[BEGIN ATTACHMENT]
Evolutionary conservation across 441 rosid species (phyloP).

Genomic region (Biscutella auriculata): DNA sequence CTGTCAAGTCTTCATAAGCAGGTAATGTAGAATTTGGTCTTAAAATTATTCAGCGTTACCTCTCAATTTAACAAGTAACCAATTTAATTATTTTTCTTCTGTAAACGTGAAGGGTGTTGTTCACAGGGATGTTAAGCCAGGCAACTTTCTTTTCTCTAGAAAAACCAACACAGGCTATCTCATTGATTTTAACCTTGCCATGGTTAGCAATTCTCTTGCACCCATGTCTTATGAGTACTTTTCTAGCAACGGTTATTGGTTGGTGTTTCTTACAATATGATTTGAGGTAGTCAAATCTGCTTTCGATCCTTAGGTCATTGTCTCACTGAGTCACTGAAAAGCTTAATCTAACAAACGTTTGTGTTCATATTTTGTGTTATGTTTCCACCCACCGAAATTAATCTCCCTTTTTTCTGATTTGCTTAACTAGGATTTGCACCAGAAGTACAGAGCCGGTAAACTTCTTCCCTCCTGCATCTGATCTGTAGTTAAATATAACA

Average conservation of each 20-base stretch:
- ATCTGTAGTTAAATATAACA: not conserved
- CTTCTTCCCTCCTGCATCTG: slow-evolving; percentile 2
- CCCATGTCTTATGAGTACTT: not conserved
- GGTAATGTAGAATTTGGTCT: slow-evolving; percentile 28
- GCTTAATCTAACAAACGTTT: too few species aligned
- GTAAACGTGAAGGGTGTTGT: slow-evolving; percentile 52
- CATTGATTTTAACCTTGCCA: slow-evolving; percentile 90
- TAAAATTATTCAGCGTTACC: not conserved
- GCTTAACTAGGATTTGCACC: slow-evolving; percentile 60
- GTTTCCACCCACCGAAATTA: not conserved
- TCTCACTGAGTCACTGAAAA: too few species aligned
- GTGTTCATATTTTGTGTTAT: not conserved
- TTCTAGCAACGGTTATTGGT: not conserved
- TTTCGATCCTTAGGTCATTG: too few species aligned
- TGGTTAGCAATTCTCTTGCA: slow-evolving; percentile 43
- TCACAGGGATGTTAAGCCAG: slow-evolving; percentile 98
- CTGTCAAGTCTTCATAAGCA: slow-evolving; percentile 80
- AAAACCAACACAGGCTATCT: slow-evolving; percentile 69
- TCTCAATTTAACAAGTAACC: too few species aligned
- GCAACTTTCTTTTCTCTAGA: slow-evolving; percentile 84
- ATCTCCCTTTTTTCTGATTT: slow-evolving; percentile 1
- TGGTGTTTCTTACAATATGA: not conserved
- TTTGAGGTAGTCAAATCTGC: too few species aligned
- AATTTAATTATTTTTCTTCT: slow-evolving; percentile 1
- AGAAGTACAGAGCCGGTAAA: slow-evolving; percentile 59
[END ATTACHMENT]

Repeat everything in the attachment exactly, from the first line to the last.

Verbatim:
Evolutionary conservation across 441 rosid species (phyloP).

Genomic region (Biscutella auriculata): DNA sequence CTGTCAAGTCTTCATAAGCAGGTAATGTAGAATTTGGTCTTAAAATTATTCAGCGTTACCTCTCAATTTAACAAGTAACCAATTTAATTATTTTTCTTCTGTAAACGTGAAGGGTGTTGTTCACAGGGATGTTAAGCCAGGCAACTTTCTTTTCTCTAGAAAAACCAACACAGGCTATCTCATTGATTTTAACCTTGCCATGGTTAGCAATTCTCTTGCACCCATGTCTTATGAGTACTTTTCTAGCAACGGTTATTGGTTGGTGTTTCTTACAATATGATTTGAGGTAGTCAAATCTGCTTTCGATCCTTAGGTCATTGTCTCACTGAGTCACTGAAAAGCTTAATCTAACAAACGTTTGTGTTCATATTTTGTGTTATGTTTCCACCCACCGAAATTAATCTCCCTTTTTTCTGATTTGCTTAACTAGGATTTGCACCAGAAGTACAGAGCCGGTAAACTTCTTCCCTCCTGCATCTGATCTGTAGTTAAATATAACA

Average conservation of each 20-base stretch:
- ATCTGTAGTTAAATATAACA: not conserved
- CTTCTTCCCTCCTGCATCTG: slow-evolving; percentile 2
- CCCATGTCTTATGAGTACTT: not conserved
- GGTAATGTAGAATTTGGTCT: slow-evolving; percentile 28
- GCTTAATCTAACAAACGTTT: too few species aligned
- GTAAACGTGAAGGGTGTTGT: slow-evolving; percentile 52
- CATTGATTTTAACCTTGCCA: slow-evolving; percentile 90
- TAAAATTATTCAGCGTTACC: not conserved
- GCTTAACTAGGATTTGCACC: slow-evolving; percentile 60
- GTTTCCACCCACCGAAATTA: not conserved
- TCTCACTGAGTCACTGAAAA: too few species aligned
- GTGTTCATATTTTGTGTTAT: not conserved
- TTCTAGCAACGGTTATTGGT: not conserved
- TTTCGATCCTTAGGTCATTG: too few species aligned
- TGGTTAGCAATTCTCTTGCA: slow-evolving; percentile 43
- TCACAGGGATGTTAAGCCAG: slow-evolving; percentile 98
- CTGTCAAGTCTTCATAAGCA: slow-evolving; percentile 80
- AAAACCAACACAGGCTATCT: slow-evolving; percentile 69
- TCTCAATTTAACAAGTAACC: too few species aligned
- GCAACTTTCTTTTCTCTAGA: slow-evolving; percentile 84
- ATCTCCCTTTTTTCTGATTT: slow-evolving; percentile 1
- TGGTGTTTCTTACAATATGA: not conserved
- TTTGAGGTAGTCAAATCTGC: too few species aligned
- AATTTAATTATTTTTCTTCT: slow-evolving; percentile 1
- AGAAGTACAGAGCCGGTAAA: slow-evolving; percentile 59